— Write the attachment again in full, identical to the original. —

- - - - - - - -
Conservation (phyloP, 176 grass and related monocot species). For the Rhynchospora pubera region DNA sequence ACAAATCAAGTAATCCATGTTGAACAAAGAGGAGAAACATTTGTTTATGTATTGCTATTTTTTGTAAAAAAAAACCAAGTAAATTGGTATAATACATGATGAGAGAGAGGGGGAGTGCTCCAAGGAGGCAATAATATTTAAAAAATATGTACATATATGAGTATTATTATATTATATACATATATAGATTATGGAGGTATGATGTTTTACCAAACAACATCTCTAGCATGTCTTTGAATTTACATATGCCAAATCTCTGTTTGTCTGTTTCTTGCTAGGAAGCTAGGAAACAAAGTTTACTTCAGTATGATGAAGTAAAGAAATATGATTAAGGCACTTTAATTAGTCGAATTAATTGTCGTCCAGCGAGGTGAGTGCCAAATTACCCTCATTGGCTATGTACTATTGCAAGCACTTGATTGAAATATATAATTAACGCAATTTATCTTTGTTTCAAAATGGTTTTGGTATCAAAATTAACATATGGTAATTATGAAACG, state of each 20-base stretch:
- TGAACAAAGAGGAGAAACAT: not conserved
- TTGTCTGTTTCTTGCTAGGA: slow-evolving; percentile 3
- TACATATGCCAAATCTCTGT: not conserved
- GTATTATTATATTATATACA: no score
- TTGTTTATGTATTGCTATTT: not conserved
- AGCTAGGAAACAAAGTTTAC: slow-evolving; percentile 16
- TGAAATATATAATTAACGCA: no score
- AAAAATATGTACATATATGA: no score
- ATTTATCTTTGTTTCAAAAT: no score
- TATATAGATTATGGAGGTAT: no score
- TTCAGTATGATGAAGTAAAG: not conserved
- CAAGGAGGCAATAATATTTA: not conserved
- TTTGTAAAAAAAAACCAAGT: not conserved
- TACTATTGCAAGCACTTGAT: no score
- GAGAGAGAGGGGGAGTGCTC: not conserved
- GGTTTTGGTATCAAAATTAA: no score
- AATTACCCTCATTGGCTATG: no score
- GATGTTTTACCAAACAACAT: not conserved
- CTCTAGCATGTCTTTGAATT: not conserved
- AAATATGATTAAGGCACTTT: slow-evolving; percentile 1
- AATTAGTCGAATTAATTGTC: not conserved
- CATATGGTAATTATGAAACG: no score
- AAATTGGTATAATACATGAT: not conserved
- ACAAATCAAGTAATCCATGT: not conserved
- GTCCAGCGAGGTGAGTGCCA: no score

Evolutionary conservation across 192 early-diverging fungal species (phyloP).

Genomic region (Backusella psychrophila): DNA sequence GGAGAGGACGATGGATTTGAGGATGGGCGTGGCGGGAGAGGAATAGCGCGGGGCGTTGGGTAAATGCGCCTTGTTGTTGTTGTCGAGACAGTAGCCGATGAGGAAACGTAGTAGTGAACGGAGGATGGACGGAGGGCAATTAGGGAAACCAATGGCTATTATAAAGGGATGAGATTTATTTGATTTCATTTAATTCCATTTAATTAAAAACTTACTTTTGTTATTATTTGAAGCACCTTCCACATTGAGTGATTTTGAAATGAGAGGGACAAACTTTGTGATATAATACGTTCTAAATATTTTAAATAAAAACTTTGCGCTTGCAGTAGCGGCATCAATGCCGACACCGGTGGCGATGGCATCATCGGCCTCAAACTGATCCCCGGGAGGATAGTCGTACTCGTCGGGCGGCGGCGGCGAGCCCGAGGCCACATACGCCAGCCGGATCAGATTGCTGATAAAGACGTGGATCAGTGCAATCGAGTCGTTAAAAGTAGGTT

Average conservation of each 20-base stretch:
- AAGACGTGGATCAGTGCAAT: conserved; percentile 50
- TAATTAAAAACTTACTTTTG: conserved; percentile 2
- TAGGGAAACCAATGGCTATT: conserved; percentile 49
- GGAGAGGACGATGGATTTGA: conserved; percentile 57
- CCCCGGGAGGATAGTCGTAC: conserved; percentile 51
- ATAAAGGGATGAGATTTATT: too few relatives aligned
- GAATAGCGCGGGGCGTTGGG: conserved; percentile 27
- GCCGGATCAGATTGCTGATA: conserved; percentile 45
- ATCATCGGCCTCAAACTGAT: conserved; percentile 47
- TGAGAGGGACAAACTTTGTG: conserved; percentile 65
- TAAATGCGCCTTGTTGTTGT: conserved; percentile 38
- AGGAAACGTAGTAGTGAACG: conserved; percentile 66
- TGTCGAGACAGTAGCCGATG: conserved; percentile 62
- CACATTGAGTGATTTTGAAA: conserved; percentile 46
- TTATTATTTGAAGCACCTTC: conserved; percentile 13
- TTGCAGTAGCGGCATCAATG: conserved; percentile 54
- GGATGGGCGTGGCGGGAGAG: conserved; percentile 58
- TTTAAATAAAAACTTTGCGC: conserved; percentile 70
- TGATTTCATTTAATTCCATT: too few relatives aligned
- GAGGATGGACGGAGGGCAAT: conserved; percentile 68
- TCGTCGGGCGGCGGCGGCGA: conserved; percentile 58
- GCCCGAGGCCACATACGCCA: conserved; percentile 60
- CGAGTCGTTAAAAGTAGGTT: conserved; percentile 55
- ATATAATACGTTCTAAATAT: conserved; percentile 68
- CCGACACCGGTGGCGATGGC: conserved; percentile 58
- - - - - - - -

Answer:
Conservation (phyloP, 176 grass and related monocot species). For the Rhynchospora pubera region DNA sequence ACAAATCAAGTAATCCATGTTGAACAAAGAGGAGAAACATTTGTTTATGTATTGCTATTTTTTGTAAAAAAAAACCAAGTAAATTGGTATAATACATGATGAGAGAGAGGGGGAGTGCTCCAAGGAGGCAATAATATTTAAAAAATATGTACATATATGAGTATTATTATATTATATACATATATAGATTATGGAGGTATGATGTTTTACCAAACAACATCTCTAGCATGTCTTTGAATTTACATATGCCAAATCTCTGTTTGTCTGTTTCTTGCTAGGAAGCTAGGAAACAAAGTTTACTTCAGTATGATGAAGTAAAGAAATATGATTAAGGCACTTTAATTAGTCGAATTAATTGTCGTCCAGCGAGGTGAGTGCCAAATTACCCTCATTGGCTATGTACTATTGCAAGCACTTGATTGAAATATATAATTAACGCAATTTATCTTTGTTTCAAAATGGTTTTGGTATCAAAATTAACATATGGTAATTATGAAACG, state of each 20-base stretch:
- TGAACAAAGAGGAGAAACAT: not conserved
- TTGTCTGTTTCTTGCTAGGA: slow-evolving; percentile 3
- TACATATGCCAAATCTCTGT: not conserved
- GTATTATTATATTATATACA: no score
- TTGTTTATGTATTGCTATTT: not conserved
- AGCTAGGAAACAAAGTTTAC: slow-evolving; percentile 16
- TGAAATATATAATTAACGCA: no score
- AAAAATATGTACATATATGA: no score
- ATTTATCTTTGTTTCAAAAT: no score
- TATATAGATTATGGAGGTAT: no score
- TTCAGTATGATGAAGTAAAG: not conserved
- CAAGGAGGCAATAATATTTA: not conserved
- TTTGTAAAAAAAAACCAAGT: not conserved
- TACTATTGCAAGCACTTGAT: no score
- GAGAGAGAGGGGGAGTGCTC: not conserved
- GGTTTTGGTATCAAAATTAA: no score
- AATTACCCTCATTGGCTATG: no score
- GATGTTTTACCAAACAACAT: not conserved
- CTCTAGCATGTCTTTGAATT: not conserved
- AAATATGATTAAGGCACTTT: slow-evolving; percentile 1
- AATTAGTCGAATTAATTGTC: not conserved
- CATATGGTAATTATGAAACG: no score
- AAATTGGTATAATACATGAT: not conserved
- ACAAATCAAGTAATCCATGT: not conserved
- GTCCAGCGAGGTGAGTGCCA: no score

Evolutionary conservation across 192 early-diverging fungal species (phyloP).

Genomic region (Backusella psychrophila): DNA sequence GGAGAGGACGATGGATTTGAGGATGGGCGTGGCGGGAGAGGAATAGCGCGGGGCGTTGGGTAAATGCGCCTTGTTGTTGTTGTCGAGACAGTAGCCGATGAGGAAACGTAGTAGTGAACGGAGGATGGACGGAGGGCAATTAGGGAAACCAATGGCTATTATAAAGGGATGAGATTTATTTGATTTCATTTAATTCCATTTAATTAAAAACTTACTTTTGTTATTATTTGAAGCACCTTCCACATTGAGTGATTTTGAAATGAGAGGGACAAACTTTGTGATATAATACGTTCTAAATATTTTAAATAAAAACTTTGCGCTTGCAGTAGCGGCATCAATGCCGACACCGGTGGCGATGGCATCATCGGCCTCAAACTGATCCCCGGGAGGATAGTCGTACTCGTCGGGCGGCGGCGGCGAGCCCGAGGCCACATACGCCAGCCGGATCAGATTGCTGATAAAGACGTGGATCAGTGCAATCGAGTCGTTAAAAGTAGGTT

Average conservation of each 20-base stretch:
- AAGACGTGGATCAGTGCAAT: conserved; percentile 50
- TAATTAAAAACTTACTTTTG: conserved; percentile 2
- TAGGGAAACCAATGGCTATT: conserved; percentile 49
- GGAGAGGACGATGGATTTGA: conserved; percentile 57
- CCCCGGGAGGATAGTCGTAC: conserved; percentile 51
- ATAAAGGGATGAGATTTATT: too few relatives aligned
- GAATAGCGCGGGGCGTTGGG: conserved; percentile 27
- GCCGGATCAGATTGCTGATA: conserved; percentile 45
- ATCATCGGCCTCAAACTGAT: conserved; percentile 47
- TGAGAGGGACAAACTTTGTG: conserved; percentile 65
- TAAATGCGCCTTGTTGTTGT: conserved; percentile 38
- AGGAAACGTAGTAGTGAACG: conserved; percentile 66
- TGTCGAGACAGTAGCCGATG: conserved; percentile 62
- CACATTGAGTGATTTTGAAA: conserved; percentile 46
- TTATTATTTGAAGCACCTTC: conserved; percentile 13
- TTGCAGTAGCGGCATCAATG: conserved; percentile 54
- GGATGGGCGTGGCGGGAGAG: conserved; percentile 58
- TTTAAATAAAAACTTTGCGC: conserved; percentile 70
- TGATTTCATTTAATTCCATT: too few relatives aligned
- GAGGATGGACGGAGGGCAAT: conserved; percentile 68
- TCGTCGGGCGGCGGCGGCGA: conserved; percentile 58
- GCCCGAGGCCACATACGCCA: conserved; percentile 60
- CGAGTCGTTAAAAGTAGGTT: conserved; percentile 55
- ATATAATACGTTCTAAATAT: conserved; percentile 68
- CCGACACCGGTGGCGATGGC: conserved; percentile 58